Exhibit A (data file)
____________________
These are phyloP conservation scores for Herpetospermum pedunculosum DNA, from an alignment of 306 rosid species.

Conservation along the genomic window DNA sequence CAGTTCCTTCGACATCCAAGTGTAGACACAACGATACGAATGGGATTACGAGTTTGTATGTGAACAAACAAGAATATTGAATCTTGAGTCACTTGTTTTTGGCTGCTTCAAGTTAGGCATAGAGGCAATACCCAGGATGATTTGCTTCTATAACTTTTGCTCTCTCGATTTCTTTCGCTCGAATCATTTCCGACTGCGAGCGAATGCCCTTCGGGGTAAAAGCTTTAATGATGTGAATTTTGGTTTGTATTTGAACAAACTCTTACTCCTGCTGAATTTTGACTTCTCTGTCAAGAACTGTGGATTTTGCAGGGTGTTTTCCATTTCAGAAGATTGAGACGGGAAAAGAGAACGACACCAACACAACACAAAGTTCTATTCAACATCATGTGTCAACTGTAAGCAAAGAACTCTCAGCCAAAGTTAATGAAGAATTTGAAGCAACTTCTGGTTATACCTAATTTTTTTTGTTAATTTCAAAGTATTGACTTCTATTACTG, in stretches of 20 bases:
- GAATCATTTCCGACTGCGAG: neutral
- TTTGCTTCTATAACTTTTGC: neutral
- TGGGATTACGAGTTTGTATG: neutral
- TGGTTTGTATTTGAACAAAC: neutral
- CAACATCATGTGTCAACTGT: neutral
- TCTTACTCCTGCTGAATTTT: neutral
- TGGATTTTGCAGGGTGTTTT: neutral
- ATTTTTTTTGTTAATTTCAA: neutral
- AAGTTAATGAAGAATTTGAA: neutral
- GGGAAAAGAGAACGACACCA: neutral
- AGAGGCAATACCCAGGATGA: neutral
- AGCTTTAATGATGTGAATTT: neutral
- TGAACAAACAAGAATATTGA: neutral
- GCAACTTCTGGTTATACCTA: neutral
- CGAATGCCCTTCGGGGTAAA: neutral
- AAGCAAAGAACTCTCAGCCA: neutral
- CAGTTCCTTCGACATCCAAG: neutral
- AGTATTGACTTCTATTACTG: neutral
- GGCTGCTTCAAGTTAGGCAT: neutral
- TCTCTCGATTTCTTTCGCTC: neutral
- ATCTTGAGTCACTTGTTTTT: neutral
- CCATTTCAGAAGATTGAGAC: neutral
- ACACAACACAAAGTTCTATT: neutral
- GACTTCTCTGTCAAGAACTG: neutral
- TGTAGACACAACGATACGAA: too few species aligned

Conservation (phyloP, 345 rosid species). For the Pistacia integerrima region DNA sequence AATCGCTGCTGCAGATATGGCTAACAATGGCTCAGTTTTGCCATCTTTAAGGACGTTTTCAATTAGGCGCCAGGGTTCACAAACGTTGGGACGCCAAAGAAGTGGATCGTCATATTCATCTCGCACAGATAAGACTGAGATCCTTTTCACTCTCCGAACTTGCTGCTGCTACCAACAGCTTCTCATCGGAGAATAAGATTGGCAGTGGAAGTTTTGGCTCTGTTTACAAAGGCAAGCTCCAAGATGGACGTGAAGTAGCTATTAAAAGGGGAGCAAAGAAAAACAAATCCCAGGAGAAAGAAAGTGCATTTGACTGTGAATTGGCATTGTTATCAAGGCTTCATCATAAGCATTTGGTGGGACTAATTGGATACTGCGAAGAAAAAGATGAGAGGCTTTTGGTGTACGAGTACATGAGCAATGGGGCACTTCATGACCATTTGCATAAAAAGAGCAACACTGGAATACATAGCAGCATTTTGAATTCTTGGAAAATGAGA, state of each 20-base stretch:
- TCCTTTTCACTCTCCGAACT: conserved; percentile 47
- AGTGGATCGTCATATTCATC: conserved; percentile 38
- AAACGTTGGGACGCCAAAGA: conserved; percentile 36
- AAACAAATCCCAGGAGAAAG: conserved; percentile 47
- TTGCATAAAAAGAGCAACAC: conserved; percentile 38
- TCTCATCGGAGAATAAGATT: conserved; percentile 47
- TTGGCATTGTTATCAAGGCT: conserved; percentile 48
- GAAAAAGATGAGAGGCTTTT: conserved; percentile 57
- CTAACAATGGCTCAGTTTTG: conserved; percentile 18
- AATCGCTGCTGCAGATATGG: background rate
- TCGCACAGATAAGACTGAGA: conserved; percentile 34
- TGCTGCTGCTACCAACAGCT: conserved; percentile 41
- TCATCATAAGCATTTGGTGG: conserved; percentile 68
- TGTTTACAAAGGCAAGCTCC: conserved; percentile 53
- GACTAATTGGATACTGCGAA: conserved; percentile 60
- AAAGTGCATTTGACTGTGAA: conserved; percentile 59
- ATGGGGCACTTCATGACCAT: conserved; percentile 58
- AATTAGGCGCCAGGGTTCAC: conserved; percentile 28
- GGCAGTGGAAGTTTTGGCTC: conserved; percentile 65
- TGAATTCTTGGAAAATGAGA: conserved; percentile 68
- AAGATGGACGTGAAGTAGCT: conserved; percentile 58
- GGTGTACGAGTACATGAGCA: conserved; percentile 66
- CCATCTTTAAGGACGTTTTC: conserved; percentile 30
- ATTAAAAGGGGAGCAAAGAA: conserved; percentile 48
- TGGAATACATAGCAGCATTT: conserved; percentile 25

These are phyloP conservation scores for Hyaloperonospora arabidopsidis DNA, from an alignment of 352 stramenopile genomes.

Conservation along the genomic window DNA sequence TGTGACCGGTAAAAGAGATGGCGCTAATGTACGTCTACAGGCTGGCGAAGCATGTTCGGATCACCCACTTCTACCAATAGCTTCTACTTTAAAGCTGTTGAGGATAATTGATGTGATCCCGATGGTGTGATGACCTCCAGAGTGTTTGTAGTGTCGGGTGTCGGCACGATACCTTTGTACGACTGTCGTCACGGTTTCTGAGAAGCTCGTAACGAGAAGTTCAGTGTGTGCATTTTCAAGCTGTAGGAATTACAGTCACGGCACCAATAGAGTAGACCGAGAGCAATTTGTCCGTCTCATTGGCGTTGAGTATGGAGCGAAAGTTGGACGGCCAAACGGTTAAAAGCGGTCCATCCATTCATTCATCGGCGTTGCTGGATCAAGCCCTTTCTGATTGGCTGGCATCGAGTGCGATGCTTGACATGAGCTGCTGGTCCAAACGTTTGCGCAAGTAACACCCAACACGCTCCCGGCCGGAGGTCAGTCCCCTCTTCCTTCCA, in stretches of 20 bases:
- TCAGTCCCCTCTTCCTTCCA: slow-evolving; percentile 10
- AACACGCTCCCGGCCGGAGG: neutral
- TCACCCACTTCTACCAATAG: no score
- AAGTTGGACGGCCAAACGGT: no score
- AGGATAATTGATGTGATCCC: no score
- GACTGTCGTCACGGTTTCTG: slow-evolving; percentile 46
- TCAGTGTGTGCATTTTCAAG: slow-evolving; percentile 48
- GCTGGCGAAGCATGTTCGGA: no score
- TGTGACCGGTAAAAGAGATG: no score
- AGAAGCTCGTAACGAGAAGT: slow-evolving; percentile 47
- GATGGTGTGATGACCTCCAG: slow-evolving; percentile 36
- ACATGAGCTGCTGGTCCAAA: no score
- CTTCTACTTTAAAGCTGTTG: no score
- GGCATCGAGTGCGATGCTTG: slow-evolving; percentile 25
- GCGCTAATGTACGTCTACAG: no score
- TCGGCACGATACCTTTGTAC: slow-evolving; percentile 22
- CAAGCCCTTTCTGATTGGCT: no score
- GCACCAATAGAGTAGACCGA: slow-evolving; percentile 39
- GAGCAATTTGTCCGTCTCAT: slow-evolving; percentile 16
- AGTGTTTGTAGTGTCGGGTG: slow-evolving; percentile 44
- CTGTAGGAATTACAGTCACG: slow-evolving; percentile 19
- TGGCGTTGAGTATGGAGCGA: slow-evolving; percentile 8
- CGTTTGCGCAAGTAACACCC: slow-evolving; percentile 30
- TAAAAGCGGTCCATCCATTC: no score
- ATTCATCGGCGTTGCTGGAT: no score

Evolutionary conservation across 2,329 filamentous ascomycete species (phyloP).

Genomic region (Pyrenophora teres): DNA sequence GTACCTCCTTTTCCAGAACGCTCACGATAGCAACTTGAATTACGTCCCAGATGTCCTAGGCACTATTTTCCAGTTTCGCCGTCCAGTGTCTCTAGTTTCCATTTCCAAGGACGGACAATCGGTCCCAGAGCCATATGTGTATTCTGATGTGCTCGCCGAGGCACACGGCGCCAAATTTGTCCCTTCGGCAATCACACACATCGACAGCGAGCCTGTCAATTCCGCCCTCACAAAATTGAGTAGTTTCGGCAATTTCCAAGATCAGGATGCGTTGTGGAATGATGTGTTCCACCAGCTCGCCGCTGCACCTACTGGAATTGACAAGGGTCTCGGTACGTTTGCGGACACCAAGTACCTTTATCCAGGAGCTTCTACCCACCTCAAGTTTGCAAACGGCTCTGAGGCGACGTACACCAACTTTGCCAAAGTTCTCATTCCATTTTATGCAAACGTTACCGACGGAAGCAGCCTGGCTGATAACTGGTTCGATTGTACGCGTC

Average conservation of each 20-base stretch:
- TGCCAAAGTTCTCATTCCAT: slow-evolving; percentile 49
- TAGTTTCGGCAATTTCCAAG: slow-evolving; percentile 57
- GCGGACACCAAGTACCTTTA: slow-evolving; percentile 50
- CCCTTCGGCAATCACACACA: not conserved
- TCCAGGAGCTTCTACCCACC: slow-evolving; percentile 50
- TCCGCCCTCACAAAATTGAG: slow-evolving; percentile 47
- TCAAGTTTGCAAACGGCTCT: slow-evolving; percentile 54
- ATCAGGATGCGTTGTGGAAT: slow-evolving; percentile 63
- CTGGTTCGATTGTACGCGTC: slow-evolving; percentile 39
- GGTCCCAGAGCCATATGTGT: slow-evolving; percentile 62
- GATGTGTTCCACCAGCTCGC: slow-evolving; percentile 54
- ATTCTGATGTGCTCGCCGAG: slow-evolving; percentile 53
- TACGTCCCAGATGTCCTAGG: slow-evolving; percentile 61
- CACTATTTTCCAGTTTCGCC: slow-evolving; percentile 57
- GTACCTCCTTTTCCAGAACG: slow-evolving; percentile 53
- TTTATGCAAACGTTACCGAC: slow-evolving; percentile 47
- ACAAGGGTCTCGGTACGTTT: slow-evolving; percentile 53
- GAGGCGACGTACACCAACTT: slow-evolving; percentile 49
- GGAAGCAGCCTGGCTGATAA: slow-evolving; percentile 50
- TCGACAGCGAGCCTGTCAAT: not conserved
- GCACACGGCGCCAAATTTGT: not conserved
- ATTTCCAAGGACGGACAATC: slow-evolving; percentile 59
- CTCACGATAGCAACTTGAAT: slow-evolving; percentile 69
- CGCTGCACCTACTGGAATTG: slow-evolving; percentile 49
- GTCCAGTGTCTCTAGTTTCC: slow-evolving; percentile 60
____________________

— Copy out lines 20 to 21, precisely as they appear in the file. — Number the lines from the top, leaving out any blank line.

- AGTATTGACTTCTATTACTG: neutral
- GGCTGCTTCAAGTTAGGCAT: neutral